Wildfires are a growing concern for many, as drought conditions across the western United States continue to worsen. A total of 13 red flag warnings have already been issued in California just this year, the most since 2014 when over 40 were issued by this time of the year. Winds are expected to gust up to 65 mph in a few locations, and in combination with dry air and soil, they pose a real threat for residents since wildfires can start and spread rapidly in such conditions.  

The best chance for fires will be across northern Arizona and Southern Utah – these conditions are expected to pertain until Saturday, at the very least.  

“Five to 15% relative humidity values are expected from southern Arizona into central Utah, and fuel conditions will remain supportive of wildfire spread,” says the Storm Prediction Center. Extreme drought conditions, like the region is currently experiencing, often add fuel to these fires.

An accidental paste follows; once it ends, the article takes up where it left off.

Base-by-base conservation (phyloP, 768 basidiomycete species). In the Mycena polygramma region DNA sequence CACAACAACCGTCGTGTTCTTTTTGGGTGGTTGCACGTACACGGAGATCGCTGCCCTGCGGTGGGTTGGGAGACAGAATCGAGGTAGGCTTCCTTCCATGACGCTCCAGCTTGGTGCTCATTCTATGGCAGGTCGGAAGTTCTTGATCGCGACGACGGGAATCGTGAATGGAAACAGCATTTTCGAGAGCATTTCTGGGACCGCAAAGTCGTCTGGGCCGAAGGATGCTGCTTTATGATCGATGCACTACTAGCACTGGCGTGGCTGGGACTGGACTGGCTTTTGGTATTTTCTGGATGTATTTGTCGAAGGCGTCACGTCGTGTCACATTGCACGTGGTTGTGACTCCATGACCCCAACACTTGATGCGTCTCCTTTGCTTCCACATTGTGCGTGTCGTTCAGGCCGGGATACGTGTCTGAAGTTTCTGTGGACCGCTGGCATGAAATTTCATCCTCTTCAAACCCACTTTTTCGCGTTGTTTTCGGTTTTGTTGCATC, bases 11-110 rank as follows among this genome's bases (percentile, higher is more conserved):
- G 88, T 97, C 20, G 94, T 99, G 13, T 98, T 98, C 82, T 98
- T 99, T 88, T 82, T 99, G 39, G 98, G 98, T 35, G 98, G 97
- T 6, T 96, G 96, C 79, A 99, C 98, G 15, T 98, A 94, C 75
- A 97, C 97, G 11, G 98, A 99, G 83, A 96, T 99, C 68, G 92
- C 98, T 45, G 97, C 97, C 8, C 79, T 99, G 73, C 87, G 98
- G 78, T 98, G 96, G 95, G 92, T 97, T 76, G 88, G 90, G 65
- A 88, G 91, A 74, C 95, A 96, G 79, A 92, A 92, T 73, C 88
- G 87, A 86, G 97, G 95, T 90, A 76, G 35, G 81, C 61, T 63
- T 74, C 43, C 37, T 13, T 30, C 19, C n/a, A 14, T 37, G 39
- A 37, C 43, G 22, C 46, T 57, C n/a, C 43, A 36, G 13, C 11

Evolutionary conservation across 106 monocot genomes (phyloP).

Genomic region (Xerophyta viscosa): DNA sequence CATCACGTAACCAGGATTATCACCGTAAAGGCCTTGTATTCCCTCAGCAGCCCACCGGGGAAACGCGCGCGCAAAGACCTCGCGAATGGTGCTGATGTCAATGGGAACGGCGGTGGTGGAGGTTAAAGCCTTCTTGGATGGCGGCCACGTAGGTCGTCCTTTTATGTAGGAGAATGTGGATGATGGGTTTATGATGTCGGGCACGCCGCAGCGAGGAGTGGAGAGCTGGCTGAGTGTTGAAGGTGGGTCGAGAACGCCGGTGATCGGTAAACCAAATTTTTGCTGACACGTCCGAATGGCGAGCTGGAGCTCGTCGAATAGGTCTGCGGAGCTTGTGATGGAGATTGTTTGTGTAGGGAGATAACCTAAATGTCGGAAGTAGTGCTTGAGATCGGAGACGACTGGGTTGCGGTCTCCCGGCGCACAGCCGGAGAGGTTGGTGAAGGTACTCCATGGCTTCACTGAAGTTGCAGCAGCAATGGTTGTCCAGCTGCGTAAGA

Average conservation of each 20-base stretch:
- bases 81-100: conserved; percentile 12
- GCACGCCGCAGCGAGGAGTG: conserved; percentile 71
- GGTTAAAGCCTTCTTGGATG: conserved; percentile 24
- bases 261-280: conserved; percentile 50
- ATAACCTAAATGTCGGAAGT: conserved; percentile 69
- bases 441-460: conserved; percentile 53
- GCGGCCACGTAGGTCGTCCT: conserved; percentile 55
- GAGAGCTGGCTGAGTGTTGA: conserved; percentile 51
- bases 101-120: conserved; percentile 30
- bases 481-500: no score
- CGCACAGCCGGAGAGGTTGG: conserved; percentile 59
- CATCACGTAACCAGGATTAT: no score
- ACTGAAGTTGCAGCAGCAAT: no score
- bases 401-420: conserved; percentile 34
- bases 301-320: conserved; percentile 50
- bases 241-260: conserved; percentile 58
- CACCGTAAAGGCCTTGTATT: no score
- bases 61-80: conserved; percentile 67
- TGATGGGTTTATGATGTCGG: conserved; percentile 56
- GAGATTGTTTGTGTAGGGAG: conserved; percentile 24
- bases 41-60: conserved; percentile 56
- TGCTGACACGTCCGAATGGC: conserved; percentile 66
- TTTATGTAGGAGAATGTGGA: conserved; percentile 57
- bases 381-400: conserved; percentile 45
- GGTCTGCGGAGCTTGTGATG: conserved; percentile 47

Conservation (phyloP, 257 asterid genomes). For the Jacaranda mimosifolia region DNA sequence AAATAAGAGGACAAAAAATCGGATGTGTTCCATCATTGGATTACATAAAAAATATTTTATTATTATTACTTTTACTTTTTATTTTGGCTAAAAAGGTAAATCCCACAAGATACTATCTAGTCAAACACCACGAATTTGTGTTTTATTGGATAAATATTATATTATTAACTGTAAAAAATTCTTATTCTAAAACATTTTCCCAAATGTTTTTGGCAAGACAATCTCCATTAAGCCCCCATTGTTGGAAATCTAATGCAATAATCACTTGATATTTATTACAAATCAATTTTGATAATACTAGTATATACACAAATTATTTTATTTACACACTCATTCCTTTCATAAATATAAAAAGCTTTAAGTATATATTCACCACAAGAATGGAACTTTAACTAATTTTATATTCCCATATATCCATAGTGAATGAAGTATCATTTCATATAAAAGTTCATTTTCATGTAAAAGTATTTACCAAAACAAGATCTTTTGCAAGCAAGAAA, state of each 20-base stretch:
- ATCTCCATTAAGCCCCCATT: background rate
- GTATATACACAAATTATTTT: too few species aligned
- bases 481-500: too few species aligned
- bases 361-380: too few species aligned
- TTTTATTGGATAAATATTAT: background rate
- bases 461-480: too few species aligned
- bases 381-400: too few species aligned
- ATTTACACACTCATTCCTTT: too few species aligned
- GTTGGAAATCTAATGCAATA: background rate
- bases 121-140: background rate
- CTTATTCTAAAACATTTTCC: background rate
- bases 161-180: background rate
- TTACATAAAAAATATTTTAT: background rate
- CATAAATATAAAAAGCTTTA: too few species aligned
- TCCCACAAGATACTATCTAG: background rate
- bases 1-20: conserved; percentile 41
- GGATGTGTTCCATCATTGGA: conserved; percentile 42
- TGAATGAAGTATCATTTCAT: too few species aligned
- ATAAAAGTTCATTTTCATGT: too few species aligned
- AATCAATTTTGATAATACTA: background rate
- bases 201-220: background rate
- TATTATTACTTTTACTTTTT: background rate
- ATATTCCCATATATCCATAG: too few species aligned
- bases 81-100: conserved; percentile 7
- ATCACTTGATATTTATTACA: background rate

The US Drought Monitor revealed that drought conditions had increased by about 1% in the West. More than 58 million people in total are currently experiencing drought, and the situation in California, especially, continues to worsen. About 16% of the state is currently in the most severe category – exceptional drought. This is, in fact, a 13.5% increase from just last week. This type of drought is currently present for parts of the Bay Area and regions north of there. The only other period of time when California witnessed exceptional drought conditions was between 2014 to 2017 when up to 58% of the state was in this particular drought category. 

Los Angeles, which is currently experiencing severe and extreme (level 2 and 3) drought hasn’t received measurable rain showers in more than two months – not even in February, which is the wettest month of the year.  

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